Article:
Your department is managed through a familiar worker placement system.

Your main enemy in the quest for ‘whodunnit’ is time; just like in real cases the first 24 hours is usually the most important. The evidence is constantly degrading, citizens are forgetting who they saw and when. Everything is becoming fuzzier- hindering your chances of acquiring incriminating evidence. You can pause the game at any point using the space bar, but orders and research will require in-game time. This keeps the focus is on your decision making, ratcheting up suspense while giving the player as much time as they want to make important decisions.

Pressure from upstairs will keep you on your toes. Progress on cases will bring rewards, such as cadets fresh from the academy or new upgrades for your department.

Each piece of evidence has an in-game folder/window. From this you can assign a detective team and queue context-sensitive orders.

Each piece of evidence can be assigned a detective team, which opens a contextual order tree. For example, if it’s an address you’ll get an option to acquire search access (failing that you may decide to invest in a costly search warrant). Alternatively, you could stake it out, or research its tenants or businesses. You can even research its security and remotely gain access to its electricity, phone lines, fire alarms or CCTV if your department is suitably equipped with the right tech. Each piece of evidence comes with a wealth of different options and approaches.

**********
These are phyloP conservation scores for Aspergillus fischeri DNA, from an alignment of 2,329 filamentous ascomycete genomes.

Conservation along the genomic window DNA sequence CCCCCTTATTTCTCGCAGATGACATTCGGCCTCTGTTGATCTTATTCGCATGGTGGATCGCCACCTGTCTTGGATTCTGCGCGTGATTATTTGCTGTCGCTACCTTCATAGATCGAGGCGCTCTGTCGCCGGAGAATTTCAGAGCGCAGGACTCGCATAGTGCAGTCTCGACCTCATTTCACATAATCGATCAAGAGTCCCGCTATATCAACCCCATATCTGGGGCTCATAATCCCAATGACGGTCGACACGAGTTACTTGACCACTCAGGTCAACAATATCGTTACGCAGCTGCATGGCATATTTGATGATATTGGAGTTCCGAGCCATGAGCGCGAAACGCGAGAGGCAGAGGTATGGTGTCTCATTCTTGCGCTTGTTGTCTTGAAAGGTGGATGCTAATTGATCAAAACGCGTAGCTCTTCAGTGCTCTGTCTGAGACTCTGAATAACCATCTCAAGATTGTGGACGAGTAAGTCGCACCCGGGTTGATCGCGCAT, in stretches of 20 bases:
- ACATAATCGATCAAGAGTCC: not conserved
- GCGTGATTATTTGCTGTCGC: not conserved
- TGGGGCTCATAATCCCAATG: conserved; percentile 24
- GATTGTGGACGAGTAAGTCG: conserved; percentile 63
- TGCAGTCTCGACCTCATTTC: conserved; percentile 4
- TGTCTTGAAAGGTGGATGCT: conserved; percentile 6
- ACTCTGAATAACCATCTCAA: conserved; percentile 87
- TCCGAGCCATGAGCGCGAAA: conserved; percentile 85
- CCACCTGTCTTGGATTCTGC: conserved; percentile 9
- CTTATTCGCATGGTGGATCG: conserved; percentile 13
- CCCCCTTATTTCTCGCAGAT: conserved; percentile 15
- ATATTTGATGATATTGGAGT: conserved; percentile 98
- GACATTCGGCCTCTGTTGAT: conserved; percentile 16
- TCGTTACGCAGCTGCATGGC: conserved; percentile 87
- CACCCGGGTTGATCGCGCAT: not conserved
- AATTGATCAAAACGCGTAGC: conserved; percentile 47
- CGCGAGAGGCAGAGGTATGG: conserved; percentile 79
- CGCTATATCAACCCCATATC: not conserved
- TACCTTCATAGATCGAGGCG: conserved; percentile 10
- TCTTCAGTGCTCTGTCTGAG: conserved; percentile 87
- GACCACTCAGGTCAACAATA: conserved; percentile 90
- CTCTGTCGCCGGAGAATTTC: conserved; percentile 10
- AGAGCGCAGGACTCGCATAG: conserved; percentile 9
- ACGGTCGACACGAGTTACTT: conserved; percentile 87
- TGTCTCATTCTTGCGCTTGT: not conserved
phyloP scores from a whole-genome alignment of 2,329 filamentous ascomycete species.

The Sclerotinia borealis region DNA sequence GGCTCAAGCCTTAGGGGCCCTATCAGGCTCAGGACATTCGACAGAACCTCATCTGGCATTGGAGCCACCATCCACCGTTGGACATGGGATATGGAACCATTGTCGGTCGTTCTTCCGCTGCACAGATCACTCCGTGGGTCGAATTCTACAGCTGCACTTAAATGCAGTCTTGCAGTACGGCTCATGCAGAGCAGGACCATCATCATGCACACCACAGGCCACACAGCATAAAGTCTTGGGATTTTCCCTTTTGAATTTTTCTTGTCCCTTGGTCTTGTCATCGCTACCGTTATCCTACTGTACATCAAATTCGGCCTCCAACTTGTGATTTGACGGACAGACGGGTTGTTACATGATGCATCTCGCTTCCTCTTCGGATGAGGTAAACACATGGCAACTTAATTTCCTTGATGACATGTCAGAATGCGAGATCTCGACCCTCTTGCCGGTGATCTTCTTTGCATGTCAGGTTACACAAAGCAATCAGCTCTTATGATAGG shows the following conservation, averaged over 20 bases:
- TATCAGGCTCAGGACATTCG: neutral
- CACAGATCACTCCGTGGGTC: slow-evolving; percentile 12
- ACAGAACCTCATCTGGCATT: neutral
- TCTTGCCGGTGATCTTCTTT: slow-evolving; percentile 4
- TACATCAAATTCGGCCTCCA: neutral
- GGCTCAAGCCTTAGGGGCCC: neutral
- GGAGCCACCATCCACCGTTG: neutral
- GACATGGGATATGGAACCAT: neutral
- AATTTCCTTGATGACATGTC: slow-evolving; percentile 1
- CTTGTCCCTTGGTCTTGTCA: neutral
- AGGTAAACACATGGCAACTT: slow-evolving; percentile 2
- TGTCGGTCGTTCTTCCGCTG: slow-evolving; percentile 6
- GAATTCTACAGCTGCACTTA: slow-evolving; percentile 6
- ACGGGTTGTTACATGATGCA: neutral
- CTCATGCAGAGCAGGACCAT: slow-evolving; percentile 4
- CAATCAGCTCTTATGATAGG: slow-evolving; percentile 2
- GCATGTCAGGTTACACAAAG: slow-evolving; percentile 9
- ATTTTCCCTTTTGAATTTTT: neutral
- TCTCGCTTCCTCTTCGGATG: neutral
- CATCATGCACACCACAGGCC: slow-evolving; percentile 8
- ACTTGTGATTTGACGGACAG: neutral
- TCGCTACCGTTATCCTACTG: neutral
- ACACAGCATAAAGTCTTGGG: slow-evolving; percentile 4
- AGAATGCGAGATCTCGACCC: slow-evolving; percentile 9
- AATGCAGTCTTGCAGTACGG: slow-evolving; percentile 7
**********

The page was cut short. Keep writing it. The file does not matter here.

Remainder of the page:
You’ll also have to balance public relations- releasing those crime scene photos could spur suspects to come forward, but at the cost of raising public panic: The case will be all over the newspapers. Evidence leaks could give the killer more information on how close you are, giving them a chance to avoid your agents. Maybe upstairs won’t be happy and may put more pressure on you for arrests or even cut your budget.

The classic corkboard and red string will be present to help visualize your active cases. I’ll talk a bit more about how the evidence systems work in future updates, for fear of this post running a bit long!